Uganda scrambled to respond to the arrival of the biggest locust outbreak that parts of East Africa have seen in decades, while the United Nations warned Monday that “we simply cannot afford another major shock” to an already vulnerable region. An emergency government meeting hours after the locusts were spotted inside Uganda on Sunday decided to deploy military forces to help with ground-based pesticide spraying, while two planes for aerial spraying will arrive as soon as possible, a statement said.
Aerial spraying is considered the only effective control. The swarms of billions of locusts have been destroying crops in Kenya, which hasn’t seen such an outbreak in 70 years, as well as Somalia and Ethiopia, which haven’t seen this in a quarter-century. The insects have exploited favourable wet conditions after unusually heavy rains, and experts say climate change is expected to bring more of the same. Keith Cressman, the U.N. Food and Agriculture Organizations senior locust forecasting officer, said Kenya has received “waves and waves of swarms” since the beginning of the year from the Horn of Africa, and “over the weekend they moved on the side of Mount Kilimanjaro across the border into Tanzania.” “Also over the weekend they moved into northeastern Uganda,” he told a news conference at U.N. headquarters in New York.
“We’re expecting any day they will move across the border into the southeast corner of South Sudan,” where another several million people face hunger as the country struggles to emerge from civil war. A medium-size swarm of locusts can eat the same amount of food as the entire population of Kenya, Cressman said, and “that swarm in one day can eat the same amount of food as everybody here in the tri-state area, New Jersey, Pennsylvania and New York. So not taking action in time — you can see the consequences.”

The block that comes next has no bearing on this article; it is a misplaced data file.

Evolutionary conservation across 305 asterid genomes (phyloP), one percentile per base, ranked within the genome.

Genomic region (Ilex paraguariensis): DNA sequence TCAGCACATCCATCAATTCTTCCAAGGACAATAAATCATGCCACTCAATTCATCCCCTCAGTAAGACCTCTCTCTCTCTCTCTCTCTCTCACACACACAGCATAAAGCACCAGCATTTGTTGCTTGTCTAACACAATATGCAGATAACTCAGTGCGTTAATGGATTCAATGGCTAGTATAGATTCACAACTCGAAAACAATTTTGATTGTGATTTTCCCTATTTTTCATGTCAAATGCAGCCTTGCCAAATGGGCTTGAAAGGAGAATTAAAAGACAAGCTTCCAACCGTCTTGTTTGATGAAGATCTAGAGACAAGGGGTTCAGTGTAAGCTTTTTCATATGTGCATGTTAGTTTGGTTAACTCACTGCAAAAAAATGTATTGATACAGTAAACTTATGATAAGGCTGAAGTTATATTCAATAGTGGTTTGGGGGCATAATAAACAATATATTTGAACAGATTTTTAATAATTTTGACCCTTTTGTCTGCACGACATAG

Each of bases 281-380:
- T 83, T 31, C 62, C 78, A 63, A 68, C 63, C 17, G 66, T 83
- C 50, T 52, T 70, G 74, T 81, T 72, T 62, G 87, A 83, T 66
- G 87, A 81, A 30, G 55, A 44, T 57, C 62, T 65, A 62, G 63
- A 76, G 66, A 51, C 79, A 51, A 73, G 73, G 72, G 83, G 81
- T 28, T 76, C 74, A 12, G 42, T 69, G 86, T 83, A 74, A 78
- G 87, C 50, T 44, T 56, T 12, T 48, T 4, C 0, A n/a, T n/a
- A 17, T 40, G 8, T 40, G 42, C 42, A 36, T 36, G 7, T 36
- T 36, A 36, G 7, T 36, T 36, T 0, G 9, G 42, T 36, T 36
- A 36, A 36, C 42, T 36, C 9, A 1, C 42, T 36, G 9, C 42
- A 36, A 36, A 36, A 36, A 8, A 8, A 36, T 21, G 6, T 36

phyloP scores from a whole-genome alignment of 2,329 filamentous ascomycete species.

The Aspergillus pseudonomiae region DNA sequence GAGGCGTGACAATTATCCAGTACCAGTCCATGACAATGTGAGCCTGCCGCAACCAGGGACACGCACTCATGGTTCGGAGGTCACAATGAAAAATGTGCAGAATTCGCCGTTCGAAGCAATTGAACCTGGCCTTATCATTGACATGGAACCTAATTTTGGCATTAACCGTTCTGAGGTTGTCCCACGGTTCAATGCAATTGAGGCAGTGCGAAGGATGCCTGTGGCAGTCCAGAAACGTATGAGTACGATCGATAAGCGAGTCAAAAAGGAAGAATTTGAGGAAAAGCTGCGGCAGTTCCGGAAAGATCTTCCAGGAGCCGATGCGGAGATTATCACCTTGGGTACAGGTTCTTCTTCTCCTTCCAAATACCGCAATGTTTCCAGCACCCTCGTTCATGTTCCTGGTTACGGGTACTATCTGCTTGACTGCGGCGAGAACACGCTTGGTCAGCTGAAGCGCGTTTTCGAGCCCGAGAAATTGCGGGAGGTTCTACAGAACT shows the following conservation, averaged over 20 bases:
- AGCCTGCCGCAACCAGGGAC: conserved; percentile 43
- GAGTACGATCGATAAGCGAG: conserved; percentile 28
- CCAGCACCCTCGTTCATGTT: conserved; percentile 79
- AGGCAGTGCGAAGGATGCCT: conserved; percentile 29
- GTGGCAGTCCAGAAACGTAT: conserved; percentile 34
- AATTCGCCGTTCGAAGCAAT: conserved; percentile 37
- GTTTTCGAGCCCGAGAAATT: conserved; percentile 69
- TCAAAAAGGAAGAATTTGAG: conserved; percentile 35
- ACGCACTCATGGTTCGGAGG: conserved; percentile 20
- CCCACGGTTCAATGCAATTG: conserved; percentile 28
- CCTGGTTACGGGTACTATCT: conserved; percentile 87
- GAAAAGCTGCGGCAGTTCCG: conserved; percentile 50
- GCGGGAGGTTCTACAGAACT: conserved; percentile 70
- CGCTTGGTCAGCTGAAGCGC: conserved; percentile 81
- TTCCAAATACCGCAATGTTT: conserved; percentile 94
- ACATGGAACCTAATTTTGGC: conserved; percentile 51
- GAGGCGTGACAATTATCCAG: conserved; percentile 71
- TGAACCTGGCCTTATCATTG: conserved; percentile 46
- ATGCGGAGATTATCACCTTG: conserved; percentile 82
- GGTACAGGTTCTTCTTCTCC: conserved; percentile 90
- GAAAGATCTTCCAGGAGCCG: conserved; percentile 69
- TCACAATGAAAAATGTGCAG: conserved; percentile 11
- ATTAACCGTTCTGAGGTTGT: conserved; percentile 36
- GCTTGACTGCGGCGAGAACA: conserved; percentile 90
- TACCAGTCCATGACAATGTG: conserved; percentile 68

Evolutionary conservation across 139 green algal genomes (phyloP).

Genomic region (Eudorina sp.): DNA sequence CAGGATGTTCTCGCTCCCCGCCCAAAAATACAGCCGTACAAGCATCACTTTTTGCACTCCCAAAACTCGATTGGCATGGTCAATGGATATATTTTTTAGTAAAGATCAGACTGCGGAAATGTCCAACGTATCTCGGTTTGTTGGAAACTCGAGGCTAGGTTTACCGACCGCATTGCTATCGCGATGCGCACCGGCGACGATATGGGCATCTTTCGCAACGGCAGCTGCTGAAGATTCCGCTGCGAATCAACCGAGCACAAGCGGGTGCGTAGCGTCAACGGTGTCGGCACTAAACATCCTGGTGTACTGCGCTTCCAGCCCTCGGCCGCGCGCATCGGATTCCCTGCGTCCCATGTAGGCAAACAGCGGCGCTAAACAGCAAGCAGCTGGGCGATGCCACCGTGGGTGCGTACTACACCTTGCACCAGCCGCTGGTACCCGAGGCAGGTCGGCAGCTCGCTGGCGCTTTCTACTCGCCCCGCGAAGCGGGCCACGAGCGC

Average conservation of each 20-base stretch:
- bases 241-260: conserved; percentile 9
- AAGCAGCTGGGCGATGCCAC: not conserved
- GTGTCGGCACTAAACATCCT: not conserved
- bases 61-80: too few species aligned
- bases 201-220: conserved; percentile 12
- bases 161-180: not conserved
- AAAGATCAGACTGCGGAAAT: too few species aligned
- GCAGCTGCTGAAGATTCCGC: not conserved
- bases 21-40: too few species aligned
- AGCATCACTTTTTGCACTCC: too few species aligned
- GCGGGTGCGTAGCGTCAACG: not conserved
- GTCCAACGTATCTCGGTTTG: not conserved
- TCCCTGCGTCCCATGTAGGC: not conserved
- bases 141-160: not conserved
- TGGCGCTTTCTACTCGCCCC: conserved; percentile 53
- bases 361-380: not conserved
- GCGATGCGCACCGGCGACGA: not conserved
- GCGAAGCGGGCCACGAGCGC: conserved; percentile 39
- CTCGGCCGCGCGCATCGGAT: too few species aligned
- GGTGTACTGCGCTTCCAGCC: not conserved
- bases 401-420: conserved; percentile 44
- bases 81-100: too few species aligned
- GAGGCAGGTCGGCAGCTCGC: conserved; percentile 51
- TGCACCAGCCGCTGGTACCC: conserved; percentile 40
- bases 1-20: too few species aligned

U.N. officials warn that immediate action is needed before more rainfall in the weeks ahead brings fresh vegetation to feed new generations of locusts. If left unchecked, their numbers could grow up to 500 times before drier weather arrives, they say. “There is the risk of a catastrophe,” U.N. humanitarian chief Mark Lowcock told a briefing in New York on Monday, warning that 13 million people already face severe food insecurity — 10 million in places affected by locusts — and the region can’t afford another jolt. AP
Southwest Asia and the Red Sea area also affected
Numerous desert locust swarms have been breeding in India, Iran and Pakistan since June 2019. And some have migrated to southern Iran where recent heavy rains have nurtured a breeding ground that could generate swarms in the spring. Egypt, Eritrea, Saudi Arabia, Sudan and Yemen are also seeing substantial breeding activity that could see locust bands expand into swarms in the coming months, FAO added. The agency concluded that it stands ready to leverage its expertise and facilitate a coordinated response. UN
Ethiopia, Kenya and Somalia are dealing with desert locust swarms of “unprecedented size and destructive potential” that could spill over into more countries in East Africa, the United Nations Food and Agriculture Organization (FAO) warned on Monday. Destroying hundreds of thousands of acres of crops, the outbreak is impacting the region’s food insecurity. The UN agency urged for a collective campaign to deal with the crisis, concerned over the risk that the swarms spill over into more countries in East Africa, “if efforts to deal with the voracious pest are not scaled up across the region”. South Sudan and Uganda are not currently affected but are at risk. The Big Wobble
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